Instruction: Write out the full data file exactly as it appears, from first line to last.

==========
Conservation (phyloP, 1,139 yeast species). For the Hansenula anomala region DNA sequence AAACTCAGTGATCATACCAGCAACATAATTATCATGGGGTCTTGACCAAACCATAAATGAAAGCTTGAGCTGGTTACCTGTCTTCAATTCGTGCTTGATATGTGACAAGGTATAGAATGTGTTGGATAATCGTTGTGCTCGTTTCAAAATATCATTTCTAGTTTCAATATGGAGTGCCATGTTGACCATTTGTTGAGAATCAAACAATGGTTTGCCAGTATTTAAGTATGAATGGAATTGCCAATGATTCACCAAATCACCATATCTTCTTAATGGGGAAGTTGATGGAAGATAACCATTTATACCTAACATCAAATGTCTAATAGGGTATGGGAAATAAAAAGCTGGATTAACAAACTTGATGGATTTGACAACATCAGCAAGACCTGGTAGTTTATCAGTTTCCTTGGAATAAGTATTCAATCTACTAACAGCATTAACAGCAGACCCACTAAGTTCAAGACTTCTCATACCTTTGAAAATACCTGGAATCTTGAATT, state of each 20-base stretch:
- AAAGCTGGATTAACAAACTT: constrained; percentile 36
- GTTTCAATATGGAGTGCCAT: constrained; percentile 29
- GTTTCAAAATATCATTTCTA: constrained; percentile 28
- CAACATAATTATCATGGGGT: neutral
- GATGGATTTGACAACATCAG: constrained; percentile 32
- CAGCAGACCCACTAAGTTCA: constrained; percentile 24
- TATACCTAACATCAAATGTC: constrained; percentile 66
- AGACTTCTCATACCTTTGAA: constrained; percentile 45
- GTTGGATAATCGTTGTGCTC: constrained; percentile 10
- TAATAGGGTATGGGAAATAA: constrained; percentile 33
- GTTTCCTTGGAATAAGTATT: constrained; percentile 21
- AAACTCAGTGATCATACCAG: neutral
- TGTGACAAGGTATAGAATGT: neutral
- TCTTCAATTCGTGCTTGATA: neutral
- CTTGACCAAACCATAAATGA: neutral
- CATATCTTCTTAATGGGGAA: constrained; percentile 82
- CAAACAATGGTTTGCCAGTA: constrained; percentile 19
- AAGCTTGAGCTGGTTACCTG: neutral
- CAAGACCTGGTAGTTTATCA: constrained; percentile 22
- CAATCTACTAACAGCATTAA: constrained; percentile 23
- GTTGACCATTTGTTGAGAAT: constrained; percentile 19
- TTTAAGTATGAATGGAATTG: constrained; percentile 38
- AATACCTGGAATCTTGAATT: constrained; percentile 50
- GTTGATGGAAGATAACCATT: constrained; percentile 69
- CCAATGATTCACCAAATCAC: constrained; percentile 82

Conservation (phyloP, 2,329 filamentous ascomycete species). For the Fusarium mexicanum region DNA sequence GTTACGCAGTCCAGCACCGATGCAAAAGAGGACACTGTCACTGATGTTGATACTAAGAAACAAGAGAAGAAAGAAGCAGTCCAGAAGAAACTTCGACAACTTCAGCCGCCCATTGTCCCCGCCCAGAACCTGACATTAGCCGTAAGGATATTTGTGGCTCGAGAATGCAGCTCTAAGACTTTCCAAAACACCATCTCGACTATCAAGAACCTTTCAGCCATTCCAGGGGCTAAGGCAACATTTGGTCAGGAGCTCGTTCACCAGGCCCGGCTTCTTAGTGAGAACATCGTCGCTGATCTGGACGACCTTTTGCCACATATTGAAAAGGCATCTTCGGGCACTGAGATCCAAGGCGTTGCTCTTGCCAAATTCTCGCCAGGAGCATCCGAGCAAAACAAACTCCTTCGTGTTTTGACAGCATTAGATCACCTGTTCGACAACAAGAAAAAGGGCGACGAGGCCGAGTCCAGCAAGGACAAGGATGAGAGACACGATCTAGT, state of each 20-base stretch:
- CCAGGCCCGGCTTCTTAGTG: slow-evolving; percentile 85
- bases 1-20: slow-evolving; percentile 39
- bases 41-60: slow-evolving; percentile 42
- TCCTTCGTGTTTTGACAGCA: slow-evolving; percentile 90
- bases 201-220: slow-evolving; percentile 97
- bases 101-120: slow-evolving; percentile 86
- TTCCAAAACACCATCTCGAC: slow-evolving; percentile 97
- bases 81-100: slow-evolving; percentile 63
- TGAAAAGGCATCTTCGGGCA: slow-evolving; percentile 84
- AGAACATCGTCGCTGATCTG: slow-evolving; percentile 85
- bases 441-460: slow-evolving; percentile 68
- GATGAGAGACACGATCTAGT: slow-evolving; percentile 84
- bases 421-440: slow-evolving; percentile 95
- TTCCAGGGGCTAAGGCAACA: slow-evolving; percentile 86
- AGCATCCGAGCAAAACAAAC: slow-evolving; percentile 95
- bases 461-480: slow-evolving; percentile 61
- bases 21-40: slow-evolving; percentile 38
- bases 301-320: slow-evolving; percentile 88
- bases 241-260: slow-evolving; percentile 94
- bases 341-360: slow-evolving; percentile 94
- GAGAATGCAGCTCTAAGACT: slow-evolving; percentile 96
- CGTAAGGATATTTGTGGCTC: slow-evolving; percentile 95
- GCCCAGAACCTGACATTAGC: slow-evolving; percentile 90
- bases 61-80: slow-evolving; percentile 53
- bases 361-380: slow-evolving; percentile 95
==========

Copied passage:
Conservation (phyloP, 1,139 yeast species). For the Hansenula anomala region DNA sequence AAACTCAGTGATCATACCAGCAACATAATTATCATGGGGTCTTGACCAAACCATAAATGAAAGCTTGAGCTGGTTACCTGTCTTCAATTCGTGCTTGATATGTGACAAGGTATAGAATGTGTTGGATAATCGTTGTGCTCGTTTCAAAATATCATTTCTAGTTTCAATATGGAGTGCCATGTTGACCATTTGTTGAGAATCAAACAATGGTTTGCCAGTATTTAAGTATGAATGGAATTGCCAATGATTCACCAAATCACCATATCTTCTTAATGGGGAAGTTGATGGAAGATAACCATTTATACCTAACATCAAATGTCTAATAGGGTATGGGAAATAAAAAGCTGGATTAACAAACTTGATGGATTTGACAACATCAGCAAGACCTGGTAGTTTATCAGTTTCCTTGGAATAAGTATTCAATCTACTAACAGCATTAACAGCAGACCCACTAAGTTCAAGACTTCTCATACCTTTGAAAATACCTGGAATCTTGAATT, state of each 20-base stretch:
- AAAGCTGGATTAACAAACTT: constrained; percentile 36
- GTTTCAATATGGAGTGCCAT: constrained; percentile 29
- GTTTCAAAATATCATTTCTA: constrained; percentile 28
- CAACATAATTATCATGGGGT: neutral
- GATGGATTTGACAACATCAG: constrained; percentile 32
- CAGCAGACCCACTAAGTTCA: constrained; percentile 24
- TATACCTAACATCAAATGTC: constrained; percentile 66
- AGACTTCTCATACCTTTGAA: constrained; percentile 45
- GTTGGATAATCGTTGTGCTC: constrained; percentile 10
- TAATAGGGTATGGGAAATAA: constrained; percentile 33
- GTTTCCTTGGAATAAGTATT: constrained; percentile 21
- AAACTCAGTGATCATACCAG: neutral
- TGTGACAAGGTATAGAATGT: neutral
- TCTTCAATTCGTGCTTGATA: neutral
- CTTGACCAAACCATAAATGA: neutral
- CATATCTTCTTAATGGGGAA: constrained; percentile 82
- CAAACAATGGTTTGCCAGTA: constrained; percentile 19
- AAGCTTGAGCTGGTTACCTG: neutral
- CAAGACCTGGTAGTTTATCA: constrained; percentile 22
- CAATCTACTAACAGCATTAA: constrained; percentile 23
- GTTGACCATTTGTTGAGAAT: constrained; percentile 19
- TTTAAGTATGAATGGAATTG: constrained; percentile 38
- AATACCTGGAATCTTGAATT: constrained; percentile 50
- GTTGATGGAAGATAACCATT: constrained; percentile 69
- CCAATGATTCACCAAATCAC: constrained; percentile 82

Conservation (phyloP, 2,329 filamentous ascomycete species). For the Fusarium mexicanum region DNA sequence GTTACGCAGTCCAGCACCGATGCAAAAGAGGACACTGTCACTGATGTTGATACTAAGAAACAAGAGAAGAAAGAAGCAGTCCAGAAGAAACTTCGACAACTTCAGCCGCCCATTGTCCCCGCCCAGAACCTGACATTAGCCGTAAGGATATTTGTGGCTCGAGAATGCAGCTCTAAGACTTTCCAAAACACCATCTCGACTATCAAGAACCTTTCAGCCATTCCAGGGGCTAAGGCAACATTTGGTCAGGAGCTCGTTCACCAGGCCCGGCTTCTTAGTGAGAACATCGTCGCTGATCTGGACGACCTTTTGCCACATATTGAAAAGGCATCTTCGGGCACTGAGATCCAAGGCGTTGCTCTTGCCAAATTCTCGCCAGGAGCATCCGAGCAAAACAAACTCCTTCGTGTTTTGACAGCATTAGATCACCTGTTCGACAACAAGAAAAAGGGCGACGAGGCCGAGTCCAGCAAGGACAAGGATGAGAGACACGATCTAGT, state of each 20-base stretch:
- CCAGGCCCGGCTTCTTAGTG: slow-evolving; percentile 85
- bases 1-20: slow-evolving; percentile 39
- bases 41-60: slow-evolving; percentile 42
- TCCTTCGTGTTTTGACAGCA: slow-evolving; percentile 90
- bases 201-220: slow-evolving; percentile 97
- bases 101-120: slow-evolving; percentile 86
- TTCCAAAACACCATCTCGAC: slow-evolving; percentile 97
- bases 81-100: slow-evolving; percentile 63
- TGAAAAGGCATCTTCGGGCA: slow-evolving; percentile 84
- AGAACATCGTCGCTGATCTG: slow-evolving; percentile 85
- bases 441-460: slow-evolving; percentile 68
- GATGAGAGACACGATCTAGT: slow-evolving; percentile 84
- bases 421-440: slow-evolving; percentile 95
- TTCCAGGGGCTAAGGCAACA: slow-evolving; percentile 86
- AGCATCCGAGCAAAACAAAC: slow-evolving; percentile 95
- bases 461-480: slow-evolving; percentile 61
- bases 21-40: slow-evolving; percentile 38
- bases 301-320: slow-evolving; percentile 88
- bases 241-260: slow-evolving; percentile 94
- bases 341-360: slow-evolving; percentile 94
- GAGAATGCAGCTCTAAGACT: slow-evolving; percentile 96
- CGTAAGGATATTTGTGGCTC: slow-evolving; percentile 95
- GCCCAGAACCTGACATTAGC: slow-evolving; percentile 90
- bases 61-80: slow-evolving; percentile 53
- bases 361-380: slow-evolving; percentile 95